August 13, 2019
If you have been in a car crash or witnessed one, you may have asked, “who was at fault?” In some cases, it is pretty clear. In other cases, it may not be so clear. There are some common misconceptions regarding Ohio law.
The first question to ask is, were you rear-ended? A rear-end collision is the most common type of motor vehicle collision. In fact, thirty-three (33) percent of all traffic crashes are rear-ended collisions.
Why is this important? Ohio law provides that, “no person shall drive any motor vehicle at a greater speed than will permit the person to bring it to a stop within the assured clear distance ahead.” A violation of this statute is commonly known as ACDA. In other words, you must travel at a speed that will allow you to slow down or stop for a vehicle in front of you that slows down or stops. It does not matter if it is icy or rainy or cloudy. It is your responsibility to travel at a safe speed given the conditions of the road.
Because of this law, it is almost always the fault of the driver who has rear-ended the other. In a civil suit, the legal doctrine of negligence per se applies to a violation of the ACDA statute. If the other driver pleads guilty to an ACDA violation by paying their ticket or admits these facts, they have just admitted that they were negligent or at fault as a matter of law. It is very difficult to dispute an ACDA violation and negligence or fault in a rear-end collision case.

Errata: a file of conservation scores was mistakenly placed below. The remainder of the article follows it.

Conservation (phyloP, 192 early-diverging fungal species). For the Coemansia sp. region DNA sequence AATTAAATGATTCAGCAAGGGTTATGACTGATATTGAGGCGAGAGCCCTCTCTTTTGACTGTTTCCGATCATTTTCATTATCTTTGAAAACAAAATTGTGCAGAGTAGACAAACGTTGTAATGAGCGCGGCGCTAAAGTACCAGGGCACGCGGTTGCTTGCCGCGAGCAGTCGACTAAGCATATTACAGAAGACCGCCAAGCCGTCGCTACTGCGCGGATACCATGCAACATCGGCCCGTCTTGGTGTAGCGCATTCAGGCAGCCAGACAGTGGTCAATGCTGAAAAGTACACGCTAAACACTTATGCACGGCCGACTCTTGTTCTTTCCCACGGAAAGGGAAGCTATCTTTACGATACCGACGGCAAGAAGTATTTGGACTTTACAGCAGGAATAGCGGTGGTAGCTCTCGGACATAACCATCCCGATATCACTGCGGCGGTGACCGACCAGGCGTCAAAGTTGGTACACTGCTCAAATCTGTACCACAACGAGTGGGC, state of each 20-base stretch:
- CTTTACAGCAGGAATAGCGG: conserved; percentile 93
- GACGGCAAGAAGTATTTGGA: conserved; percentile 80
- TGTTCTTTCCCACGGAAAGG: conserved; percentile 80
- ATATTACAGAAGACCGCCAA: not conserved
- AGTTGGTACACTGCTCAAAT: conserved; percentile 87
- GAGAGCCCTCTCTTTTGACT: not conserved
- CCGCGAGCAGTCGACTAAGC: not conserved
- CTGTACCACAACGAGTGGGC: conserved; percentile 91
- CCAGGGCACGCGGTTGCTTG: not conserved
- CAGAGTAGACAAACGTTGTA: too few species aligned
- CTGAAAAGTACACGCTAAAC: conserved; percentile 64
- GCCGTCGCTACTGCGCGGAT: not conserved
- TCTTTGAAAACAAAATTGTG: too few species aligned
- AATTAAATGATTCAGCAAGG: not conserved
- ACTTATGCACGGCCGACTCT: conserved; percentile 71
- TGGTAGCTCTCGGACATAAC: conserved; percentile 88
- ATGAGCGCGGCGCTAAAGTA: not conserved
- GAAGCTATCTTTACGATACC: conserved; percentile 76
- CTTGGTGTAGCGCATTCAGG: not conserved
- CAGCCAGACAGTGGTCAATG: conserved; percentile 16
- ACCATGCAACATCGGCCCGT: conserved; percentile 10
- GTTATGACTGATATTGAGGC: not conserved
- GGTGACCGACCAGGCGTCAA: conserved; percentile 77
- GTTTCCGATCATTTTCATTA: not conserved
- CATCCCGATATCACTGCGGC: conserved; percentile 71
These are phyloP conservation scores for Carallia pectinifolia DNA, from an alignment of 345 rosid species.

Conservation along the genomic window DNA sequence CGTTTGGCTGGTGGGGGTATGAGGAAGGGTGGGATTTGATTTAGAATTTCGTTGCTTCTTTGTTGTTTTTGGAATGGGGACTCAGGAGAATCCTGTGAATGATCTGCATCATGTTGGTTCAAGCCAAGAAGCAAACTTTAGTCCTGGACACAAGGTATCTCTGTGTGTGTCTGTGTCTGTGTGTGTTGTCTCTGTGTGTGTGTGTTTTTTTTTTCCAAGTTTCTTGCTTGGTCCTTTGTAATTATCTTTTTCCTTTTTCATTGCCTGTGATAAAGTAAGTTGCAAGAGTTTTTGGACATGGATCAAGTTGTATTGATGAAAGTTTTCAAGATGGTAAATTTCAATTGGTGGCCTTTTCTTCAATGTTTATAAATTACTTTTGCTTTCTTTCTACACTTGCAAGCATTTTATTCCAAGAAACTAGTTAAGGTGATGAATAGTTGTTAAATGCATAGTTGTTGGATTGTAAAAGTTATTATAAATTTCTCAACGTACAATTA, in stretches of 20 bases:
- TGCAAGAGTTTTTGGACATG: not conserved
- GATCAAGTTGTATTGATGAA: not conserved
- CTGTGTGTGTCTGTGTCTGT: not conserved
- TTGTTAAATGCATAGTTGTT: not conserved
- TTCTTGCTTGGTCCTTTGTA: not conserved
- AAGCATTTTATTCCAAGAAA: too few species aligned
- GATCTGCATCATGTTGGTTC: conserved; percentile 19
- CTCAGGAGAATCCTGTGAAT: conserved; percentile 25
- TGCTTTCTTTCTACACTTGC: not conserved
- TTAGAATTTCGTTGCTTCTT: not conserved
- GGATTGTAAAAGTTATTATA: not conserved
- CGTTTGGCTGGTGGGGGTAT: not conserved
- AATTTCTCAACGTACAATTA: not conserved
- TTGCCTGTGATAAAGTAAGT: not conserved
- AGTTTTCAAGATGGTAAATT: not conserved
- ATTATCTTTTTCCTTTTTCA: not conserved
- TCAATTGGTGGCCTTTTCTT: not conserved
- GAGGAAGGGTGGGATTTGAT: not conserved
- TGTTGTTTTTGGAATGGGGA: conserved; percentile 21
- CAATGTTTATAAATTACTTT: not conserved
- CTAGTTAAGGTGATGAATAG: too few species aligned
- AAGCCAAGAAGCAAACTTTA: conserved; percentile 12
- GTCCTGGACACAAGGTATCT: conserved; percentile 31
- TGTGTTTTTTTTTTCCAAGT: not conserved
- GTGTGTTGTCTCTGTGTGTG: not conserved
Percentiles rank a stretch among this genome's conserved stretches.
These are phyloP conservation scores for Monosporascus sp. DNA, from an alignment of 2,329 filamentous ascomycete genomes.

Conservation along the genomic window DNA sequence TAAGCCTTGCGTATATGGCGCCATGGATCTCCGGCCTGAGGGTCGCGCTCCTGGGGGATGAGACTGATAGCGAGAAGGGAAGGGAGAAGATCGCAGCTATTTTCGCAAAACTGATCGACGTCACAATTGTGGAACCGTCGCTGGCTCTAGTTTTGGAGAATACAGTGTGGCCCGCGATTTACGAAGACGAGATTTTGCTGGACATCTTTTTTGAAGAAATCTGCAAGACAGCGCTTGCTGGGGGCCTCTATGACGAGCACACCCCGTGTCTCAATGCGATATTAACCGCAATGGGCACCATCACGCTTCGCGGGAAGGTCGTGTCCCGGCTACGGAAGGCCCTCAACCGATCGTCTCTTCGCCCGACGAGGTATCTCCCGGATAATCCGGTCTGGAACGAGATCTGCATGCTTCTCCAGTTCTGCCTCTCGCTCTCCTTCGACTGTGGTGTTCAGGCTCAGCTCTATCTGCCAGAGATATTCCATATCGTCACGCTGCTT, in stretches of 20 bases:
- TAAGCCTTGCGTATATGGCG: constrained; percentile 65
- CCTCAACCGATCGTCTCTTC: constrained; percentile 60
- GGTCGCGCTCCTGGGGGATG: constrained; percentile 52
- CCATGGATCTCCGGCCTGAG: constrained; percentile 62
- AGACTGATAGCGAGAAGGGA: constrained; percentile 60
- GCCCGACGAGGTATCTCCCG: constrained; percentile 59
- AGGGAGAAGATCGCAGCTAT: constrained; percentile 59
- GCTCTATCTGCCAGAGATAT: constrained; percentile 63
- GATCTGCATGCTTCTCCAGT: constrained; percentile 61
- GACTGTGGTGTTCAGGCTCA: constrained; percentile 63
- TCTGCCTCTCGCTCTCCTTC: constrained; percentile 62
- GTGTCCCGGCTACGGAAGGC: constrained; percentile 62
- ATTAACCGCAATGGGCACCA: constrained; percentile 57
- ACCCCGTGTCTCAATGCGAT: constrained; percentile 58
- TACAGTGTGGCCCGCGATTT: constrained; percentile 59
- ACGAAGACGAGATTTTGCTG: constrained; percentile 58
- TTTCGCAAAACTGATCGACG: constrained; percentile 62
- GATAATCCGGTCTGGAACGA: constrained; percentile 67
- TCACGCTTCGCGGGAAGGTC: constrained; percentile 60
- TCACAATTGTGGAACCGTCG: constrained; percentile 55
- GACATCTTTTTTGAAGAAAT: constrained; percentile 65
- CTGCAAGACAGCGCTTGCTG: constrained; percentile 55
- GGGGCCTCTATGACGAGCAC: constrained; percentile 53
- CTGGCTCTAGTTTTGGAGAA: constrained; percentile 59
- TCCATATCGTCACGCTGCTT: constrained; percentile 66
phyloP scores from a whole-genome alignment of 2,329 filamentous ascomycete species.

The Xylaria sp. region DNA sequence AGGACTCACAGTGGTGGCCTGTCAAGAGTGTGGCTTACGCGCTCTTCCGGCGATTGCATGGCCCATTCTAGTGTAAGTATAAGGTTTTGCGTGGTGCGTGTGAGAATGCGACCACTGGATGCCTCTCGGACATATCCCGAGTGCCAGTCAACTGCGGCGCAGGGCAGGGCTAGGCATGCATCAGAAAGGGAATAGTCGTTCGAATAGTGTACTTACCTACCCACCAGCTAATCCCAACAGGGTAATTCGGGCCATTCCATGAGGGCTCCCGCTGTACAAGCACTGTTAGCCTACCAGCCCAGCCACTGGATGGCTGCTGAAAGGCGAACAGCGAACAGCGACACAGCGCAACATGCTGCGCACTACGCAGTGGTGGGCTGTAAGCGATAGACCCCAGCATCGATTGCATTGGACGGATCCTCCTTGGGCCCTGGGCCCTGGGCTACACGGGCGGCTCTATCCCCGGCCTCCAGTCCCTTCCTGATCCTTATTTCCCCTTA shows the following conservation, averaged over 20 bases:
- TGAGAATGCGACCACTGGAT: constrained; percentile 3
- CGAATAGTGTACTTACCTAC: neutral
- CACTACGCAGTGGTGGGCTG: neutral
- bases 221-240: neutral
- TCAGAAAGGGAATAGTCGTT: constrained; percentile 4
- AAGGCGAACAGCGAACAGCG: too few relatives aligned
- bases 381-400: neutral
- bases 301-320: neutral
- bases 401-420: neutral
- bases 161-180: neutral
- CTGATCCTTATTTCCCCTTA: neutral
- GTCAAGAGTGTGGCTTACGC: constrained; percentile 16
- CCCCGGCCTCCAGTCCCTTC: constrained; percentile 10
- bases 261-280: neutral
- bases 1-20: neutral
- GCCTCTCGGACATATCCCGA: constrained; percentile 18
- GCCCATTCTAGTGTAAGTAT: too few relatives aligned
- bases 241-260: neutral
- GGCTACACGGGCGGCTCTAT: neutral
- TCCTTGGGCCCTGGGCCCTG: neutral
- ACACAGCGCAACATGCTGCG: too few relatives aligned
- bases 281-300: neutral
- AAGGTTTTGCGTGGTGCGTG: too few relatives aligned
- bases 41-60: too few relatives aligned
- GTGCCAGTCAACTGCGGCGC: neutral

We say “some fault,” because more than one driver can be negligent or at fault for a wreck. Ohio is a “comparative fault” state. In Ohio, you can only recover for your injuries if you are not more than 50% at fault for an accident. If you share fault 50-50, then the other driver only has to pay 50% of your damages. If the other driver was 90% at fault and you were 10% at fault, then the other driver is responsible for 90% of your damages.
In most rear-end cases, the insurance company will “accept liability” for the accident. Meaning that they admit that their insured was negligent or at fault for the accident. Don’t stop worrying yet though. Even if you were rear-ended, that does not mean the insurance company will agree to settle your claim for fair value. There are plenty of other ways for the insurance company to dispute your claims. It is important that you retain a good personal injury lawyer to guide you through the claims process, for more information contact us today.
National Highway Traffic Safety Administration’s Traffic Safety Facts Annual Report https://cdan.nhtsa.gov/SASStoredProcess/guest
Ohio Revised Code 4511.21 http://codes.ohio.gov/orc/4511.21v2
Rimer v. Rockwell Intern. Corp., 641 F.2d 450 (6th Cir. 1981)